In this report, we show that metallothionein can direct the chemotaxis of primary and transformed leukocytes. While metallothionein has been historically thought of as an intracellular protein, there are numerous reports that describe its presence in serum, urine [31], broncho-alveolar spaces [10], liver sinusoids [32], and other extracellular locations. While the mechanism(s) by which metallothionein is released from cells has yet to be determined, heat shock protein 70 [33], Interleukin 1β [34] and fibroblast growth factor [35] are among a set of proteins that lack signal sequences and nevertheless are released from cells by a non-traditional secretory mechanism. These results indicate that stress response proteins may gain access to the extracellular environment via mechanisms other than cell lysis, and suggest that a thorough understanding of the immunomodulatory roles played by metallothionein must include the extracellular compartment.

Metallothionein is synthesized in response to acute phase cytokines (e.g. IL-1, IL-6, and TNF-a) that are secreted at sites of inflammation [3638] in a variety of contexts in which immune activities are changing. Metallothionein is also synthesized in cells exposed to glucocorticoids, a signal that is often associated with stressful environments [39]. Furthermore, metallothionein can be induced by reactive oxygen species, by endotoxin [40], and in cells exposed to divalent metal cations [1]. With all of these different initiators, it is not surprising that elevated metallothionein levels are detected in the context of neoplastic disease [41, 42], autoimmune disease [43], chronic inflammation [44], and infection [45]. Previous work from our laboratory and others has shown that metallothionein can have significant immunomodulatory activities. For example, metallothionein can diminish T dependent humoral responses and it can alter the proliferative capacity of lymphocytes [16], diminish cytotoxic T cell function [46], and it can alter the effector function of macrophages [47]. Inadequate expression of metallothionein in the context of inflammatory disease can dramatically shorten life span [43], and exogenous metallothionein can diminish the severity of a collagen-induced arthritis [48].

There are a multitude of studies which show that different forms of stress originating from external sources can alter normal immune function [49]. Psychological, physical and chemical agents which induce stress each affect the immune system. In some instances, these stressors suppress effective immune functioning, which renders the individual susceptible to infectious pathogens. In other instances, the immune modifications result in undesirable increases in immune recognition of self antigens, ultimately resulting in autoimmune disease. These stressors are known to induce metallothionein synthesis and may alter immune functions in part via their effect on metallothionein.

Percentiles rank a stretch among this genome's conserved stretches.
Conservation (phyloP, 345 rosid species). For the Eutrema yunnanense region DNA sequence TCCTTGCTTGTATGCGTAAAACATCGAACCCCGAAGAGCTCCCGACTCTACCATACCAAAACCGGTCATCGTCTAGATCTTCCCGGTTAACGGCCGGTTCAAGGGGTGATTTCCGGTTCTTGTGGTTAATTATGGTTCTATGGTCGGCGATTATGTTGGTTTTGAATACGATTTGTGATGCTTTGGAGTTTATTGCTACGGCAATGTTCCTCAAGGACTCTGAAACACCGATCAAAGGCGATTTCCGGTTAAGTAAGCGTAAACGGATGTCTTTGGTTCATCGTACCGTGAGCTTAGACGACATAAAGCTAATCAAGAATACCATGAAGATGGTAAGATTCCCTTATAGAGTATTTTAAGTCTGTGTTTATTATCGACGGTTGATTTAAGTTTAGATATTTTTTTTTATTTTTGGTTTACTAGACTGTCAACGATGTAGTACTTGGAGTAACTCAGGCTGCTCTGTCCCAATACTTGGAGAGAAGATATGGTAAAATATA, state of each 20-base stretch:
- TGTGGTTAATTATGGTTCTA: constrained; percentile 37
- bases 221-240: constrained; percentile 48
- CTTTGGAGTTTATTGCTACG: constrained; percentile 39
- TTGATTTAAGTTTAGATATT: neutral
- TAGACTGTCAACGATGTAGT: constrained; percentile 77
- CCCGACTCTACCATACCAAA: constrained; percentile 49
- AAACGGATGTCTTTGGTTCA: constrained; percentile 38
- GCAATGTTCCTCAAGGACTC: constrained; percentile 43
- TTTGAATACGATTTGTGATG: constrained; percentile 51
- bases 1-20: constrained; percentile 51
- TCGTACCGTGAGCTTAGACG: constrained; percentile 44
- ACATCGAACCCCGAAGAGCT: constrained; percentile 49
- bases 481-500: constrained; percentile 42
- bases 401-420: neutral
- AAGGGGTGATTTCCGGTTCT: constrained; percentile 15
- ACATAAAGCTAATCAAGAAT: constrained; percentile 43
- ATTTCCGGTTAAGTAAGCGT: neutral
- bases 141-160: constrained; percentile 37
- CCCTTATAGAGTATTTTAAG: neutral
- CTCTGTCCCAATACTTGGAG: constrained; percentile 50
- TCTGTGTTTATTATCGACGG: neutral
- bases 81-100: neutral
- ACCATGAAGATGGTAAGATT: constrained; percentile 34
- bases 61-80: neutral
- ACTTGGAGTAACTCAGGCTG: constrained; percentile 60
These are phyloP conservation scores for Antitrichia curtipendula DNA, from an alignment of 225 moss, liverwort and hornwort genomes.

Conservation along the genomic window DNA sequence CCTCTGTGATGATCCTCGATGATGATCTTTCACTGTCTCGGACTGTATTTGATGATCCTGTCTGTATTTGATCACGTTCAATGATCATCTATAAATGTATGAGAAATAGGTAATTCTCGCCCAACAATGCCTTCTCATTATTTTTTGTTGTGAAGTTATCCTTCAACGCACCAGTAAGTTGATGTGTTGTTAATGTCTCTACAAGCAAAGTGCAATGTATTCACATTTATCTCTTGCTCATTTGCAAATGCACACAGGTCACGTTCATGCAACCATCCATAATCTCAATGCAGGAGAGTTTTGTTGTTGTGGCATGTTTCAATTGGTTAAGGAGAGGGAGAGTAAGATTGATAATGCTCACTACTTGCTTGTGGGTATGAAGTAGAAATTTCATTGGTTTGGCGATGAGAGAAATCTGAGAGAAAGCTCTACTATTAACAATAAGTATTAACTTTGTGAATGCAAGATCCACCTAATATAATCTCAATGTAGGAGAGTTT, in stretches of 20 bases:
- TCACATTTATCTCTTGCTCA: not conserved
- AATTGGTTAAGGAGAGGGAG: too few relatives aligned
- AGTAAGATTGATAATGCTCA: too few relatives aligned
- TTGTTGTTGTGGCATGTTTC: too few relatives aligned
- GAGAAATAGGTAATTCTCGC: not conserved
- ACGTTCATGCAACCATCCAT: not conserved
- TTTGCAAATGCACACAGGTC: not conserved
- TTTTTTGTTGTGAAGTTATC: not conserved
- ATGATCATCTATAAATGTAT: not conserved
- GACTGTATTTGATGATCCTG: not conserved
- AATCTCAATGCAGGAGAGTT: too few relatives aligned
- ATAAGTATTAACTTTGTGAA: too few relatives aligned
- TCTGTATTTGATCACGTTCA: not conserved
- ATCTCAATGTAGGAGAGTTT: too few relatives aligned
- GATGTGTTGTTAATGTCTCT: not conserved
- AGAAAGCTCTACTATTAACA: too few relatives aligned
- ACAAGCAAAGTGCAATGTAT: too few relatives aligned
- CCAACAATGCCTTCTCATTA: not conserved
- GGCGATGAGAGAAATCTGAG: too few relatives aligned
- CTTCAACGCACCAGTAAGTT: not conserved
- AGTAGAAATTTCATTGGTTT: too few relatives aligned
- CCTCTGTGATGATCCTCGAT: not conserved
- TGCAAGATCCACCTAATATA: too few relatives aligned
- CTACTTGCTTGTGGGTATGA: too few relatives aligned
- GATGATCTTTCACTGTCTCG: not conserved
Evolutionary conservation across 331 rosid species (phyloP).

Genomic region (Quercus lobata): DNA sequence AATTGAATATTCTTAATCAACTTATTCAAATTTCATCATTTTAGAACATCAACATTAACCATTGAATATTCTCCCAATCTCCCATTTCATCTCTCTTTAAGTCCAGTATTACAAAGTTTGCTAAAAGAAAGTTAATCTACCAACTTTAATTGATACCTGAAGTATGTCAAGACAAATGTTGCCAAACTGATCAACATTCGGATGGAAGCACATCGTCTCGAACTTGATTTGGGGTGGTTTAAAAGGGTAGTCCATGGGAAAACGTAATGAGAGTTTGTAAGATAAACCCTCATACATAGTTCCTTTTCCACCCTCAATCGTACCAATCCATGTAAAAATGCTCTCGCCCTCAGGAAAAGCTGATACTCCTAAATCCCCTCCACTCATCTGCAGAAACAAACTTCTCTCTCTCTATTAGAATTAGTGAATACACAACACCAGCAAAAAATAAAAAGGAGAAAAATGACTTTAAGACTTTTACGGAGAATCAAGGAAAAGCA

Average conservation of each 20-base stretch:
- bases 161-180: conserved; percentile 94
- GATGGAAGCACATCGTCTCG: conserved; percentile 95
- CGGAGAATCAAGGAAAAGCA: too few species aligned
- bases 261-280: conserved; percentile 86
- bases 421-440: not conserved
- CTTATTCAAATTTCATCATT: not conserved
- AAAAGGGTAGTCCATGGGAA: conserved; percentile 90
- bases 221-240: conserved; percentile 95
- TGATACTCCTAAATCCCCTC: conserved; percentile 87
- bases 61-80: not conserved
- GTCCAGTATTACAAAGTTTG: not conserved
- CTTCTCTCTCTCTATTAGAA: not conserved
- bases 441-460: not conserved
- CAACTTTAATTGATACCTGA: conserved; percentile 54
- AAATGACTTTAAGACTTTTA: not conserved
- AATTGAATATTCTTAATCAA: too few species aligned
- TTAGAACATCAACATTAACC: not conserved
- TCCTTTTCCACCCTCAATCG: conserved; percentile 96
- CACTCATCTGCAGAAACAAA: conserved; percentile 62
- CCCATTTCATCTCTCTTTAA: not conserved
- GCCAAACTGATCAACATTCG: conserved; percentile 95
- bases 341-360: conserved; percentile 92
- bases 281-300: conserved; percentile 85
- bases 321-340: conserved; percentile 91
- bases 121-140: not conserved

We have demonstrated metallothionein-induced chemotactic cell movement in the traditional Boyden chamber assay, by computerized analysis of time-lapse images of cell movement, and using the ECIS/taxis assay. We have shown that the response of Jurkat T cells to a metallothionein gradient corresponds well with chemotactic responses of leukocytes to other agents. Jurkat T cells and WBC 264-9C migrate in response to a metallothionein gradient at speeds which are similar to those found in other systems [50, 51]. In addition, the pattern of the dose response to metallothionein is a bell shaped curve similar to other classical chemokines [20]. One important consideration is whether the chemotactic response to metallothionein occurs at physiologically relevant concentrations. Chemoattractants can act over an extremely wide concentration range (e.g. 4 logs) [52, 53] because the cells sense the local spatial differential in chemoattractant concentration. Our work shows that 1 to 10 μM metallothionein can stimulate chemotaxis of cells in both Boyden and under-agarose assays. Higher concentrations of metallothionein used in the ECIS/taxis assay refer to the concentrations added to the micro-volume chemoattractant wells, which are then diluted in the process of diffusion away from the source. The metallothionein amounts used in these experiments represent biologically reasonable concentrations, given that metallothionein has been measured at concentrations of 1 μM in serum (which would be substantially diluted from the source tissue concentration) in normal patients, and in individuals undergoing some form of stress (inflammation, cancer, toxicant exposure, etc.) [54].

The chemotactic response to metallothionein can be blocked by monoclonal antibodies to metallothionein while isotype-matched antibody has no effect. This blockade of the response is an important control, since commercial metallothionein preparations contain contaminating peptides from the liver tissue source (D. Lawrence, personal communication). Since both cholera toxin and pertussis toxin block the metallothionein-initiated chemotaxis, it is likely that G protein mediated signaling is involved in the response. Another common aspect of chemotactic signaling is an activation of the actin polymerization machinery in response to a sharp increase in chemoattractant concentration [26, 55]. Metallothionein causes an increase both in total F-actin content and in peripheral F-actin. It will be of great interest to determine the receptor for metallothionein and the signal transduction pathway that leads to actin polymerization.